Most people consider ducks dinner rather than pets, and dont place any value on an individual as a pet or family member, while to me my ducks are my family, not just livestock. I realise that I will never become a rich or even well off egg farmer for this reason. I will be happy if I can earn enough to cover costs and pay myself the equivilent of the minimum wage (ie succeed as a poor egg farmer lol)

Since posting this thread, I have started on some smaller runs, and have so far been able to put up to 5 drakes together and not one single rape has occurred.

I have reduced the number in my main drake enclosure and the group in there now are for the most part keeping it in their feathery little pants lol. There is some occasional mounting, but its only occasional and no one drake is being singled out. Its also one on one rather than gang banging lol.

So for the moment, I will keep fencing off new runs, rotating the drakes around, and put the world out among friends for any potential homes for drakes.

I am also having some success in 'training' the drakes I have raised myself to not gang rape, so I do believe that this behaviour can be modified and controlled by a drake if there is some motivation for a drake to change his behaviour. Not sure if its possible with non human i printed/hand raised drakes though.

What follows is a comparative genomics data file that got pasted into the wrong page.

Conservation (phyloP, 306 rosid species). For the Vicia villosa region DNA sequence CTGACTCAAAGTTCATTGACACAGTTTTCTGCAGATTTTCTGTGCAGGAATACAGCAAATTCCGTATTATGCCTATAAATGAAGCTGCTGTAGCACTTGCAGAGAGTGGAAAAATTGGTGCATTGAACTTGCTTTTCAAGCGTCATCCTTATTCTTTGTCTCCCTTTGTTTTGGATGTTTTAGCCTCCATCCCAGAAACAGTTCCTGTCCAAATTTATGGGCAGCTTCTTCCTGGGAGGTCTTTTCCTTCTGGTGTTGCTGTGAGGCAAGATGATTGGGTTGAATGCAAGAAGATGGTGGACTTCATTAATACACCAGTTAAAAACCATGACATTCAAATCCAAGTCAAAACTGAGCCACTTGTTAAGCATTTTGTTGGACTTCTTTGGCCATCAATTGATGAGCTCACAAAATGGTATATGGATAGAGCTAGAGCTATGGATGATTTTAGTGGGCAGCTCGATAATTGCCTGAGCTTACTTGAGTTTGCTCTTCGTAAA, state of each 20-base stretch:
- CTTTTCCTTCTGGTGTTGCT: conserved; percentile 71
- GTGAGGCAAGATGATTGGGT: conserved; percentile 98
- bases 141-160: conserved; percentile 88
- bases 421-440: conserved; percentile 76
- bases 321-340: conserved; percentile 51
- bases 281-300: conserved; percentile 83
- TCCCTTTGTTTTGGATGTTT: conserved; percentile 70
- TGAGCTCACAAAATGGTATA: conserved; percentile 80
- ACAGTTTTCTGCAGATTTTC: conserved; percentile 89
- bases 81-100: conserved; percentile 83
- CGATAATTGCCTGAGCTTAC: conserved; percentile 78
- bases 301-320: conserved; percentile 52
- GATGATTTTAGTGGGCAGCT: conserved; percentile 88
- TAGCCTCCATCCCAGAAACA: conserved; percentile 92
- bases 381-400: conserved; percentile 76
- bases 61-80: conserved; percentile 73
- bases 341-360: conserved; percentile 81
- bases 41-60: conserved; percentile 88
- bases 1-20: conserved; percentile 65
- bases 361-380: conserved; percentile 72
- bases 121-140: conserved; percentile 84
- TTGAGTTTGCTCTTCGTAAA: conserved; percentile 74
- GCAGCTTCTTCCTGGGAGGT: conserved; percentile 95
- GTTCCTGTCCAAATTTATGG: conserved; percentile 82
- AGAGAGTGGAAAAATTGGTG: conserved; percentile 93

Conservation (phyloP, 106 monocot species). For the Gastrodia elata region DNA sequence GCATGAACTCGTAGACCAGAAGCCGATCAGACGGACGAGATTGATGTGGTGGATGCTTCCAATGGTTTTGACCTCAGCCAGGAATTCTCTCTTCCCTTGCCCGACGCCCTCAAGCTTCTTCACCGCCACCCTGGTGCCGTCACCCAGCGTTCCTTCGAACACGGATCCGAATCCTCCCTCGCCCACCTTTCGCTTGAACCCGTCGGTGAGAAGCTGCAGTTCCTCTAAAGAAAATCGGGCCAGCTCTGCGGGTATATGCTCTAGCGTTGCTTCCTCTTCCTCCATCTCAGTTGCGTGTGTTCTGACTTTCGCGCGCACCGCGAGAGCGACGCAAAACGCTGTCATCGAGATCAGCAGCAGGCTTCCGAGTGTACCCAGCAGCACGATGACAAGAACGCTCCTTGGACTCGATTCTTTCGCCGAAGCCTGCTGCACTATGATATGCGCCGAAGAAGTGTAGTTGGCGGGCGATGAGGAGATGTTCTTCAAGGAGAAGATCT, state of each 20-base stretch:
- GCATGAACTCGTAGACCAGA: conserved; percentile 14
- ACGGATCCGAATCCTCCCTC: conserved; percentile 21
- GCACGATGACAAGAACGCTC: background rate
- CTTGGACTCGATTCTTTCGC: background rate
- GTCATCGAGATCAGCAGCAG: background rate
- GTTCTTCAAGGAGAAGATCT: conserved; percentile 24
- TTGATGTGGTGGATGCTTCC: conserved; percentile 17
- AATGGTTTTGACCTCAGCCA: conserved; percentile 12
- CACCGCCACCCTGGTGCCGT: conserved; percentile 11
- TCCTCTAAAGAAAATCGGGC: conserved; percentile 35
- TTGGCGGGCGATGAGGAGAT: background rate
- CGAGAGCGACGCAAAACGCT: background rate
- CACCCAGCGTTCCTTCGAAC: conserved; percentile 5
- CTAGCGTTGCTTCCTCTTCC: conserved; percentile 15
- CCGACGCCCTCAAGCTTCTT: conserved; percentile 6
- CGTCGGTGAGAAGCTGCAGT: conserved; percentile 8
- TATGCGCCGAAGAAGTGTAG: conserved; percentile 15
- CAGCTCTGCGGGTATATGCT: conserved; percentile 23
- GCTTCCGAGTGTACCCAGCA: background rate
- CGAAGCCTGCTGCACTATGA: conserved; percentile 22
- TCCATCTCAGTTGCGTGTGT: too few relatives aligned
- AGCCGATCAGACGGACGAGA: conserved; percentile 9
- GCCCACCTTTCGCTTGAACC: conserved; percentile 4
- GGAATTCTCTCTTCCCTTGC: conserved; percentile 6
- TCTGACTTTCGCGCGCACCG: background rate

In another month or so, they will start their summer moult, and with the exception of a few girls under lights, the rest will stop laying and the drake problem will hopefully disappear until autumn.

I have also noticed, that often when the drakes gang rqpe females, there will be 3-4 drakes raping a girl, but one ringleader. And once I separate the ringleader, the other drakes behave themselves.

As an aside, has anyone else noticed that even when most or all of your ducks are laying, there will often be one or two females who most of the drakes seem to be fixated on...So that even if you have lots of laying ducks and only a few drakes, that one girl will get all the attention until you remove her, or every single drake except her mate?

Do you think drakes and ducks have a concept of 'beauty' or some other characteristics (outside being healthy, in lay, and fertile) that make some ducks more irresistible?
I think you are putting far too many human emotions onto your ducks, honestly.
Ducks have no concept of death, or the future. Your ducks simply won't care if they get their heads chopped off.
You think keeping them alive is taking responsibility for them, and I can understand and admire that, but I don't agree. You need to keep them confined, move the groups around, and either keep your drakes in a constant state of confusion and sexual frustration or allow them to over mate each other and the hens.
That is not responsible animal husbandry. That is not putting the needs and well-being of the flock before yourself.
What would be best for your flock, now amd the future, is to put one good drake, with all the physical and mental traits you desire, in with your girls, and keep one or two good solid backup drakes separately, and to sell, eat, or give away the rest.
Your feed needs will decrease, your hens will thank you, your main man will be living the good life, and the replacement drakes will have more space and less stress.
You will mourn the loss of your other drakes, but responsible breeding means responsible culling. If you can't do that, you need to stop hatching ducks and find another way to make money.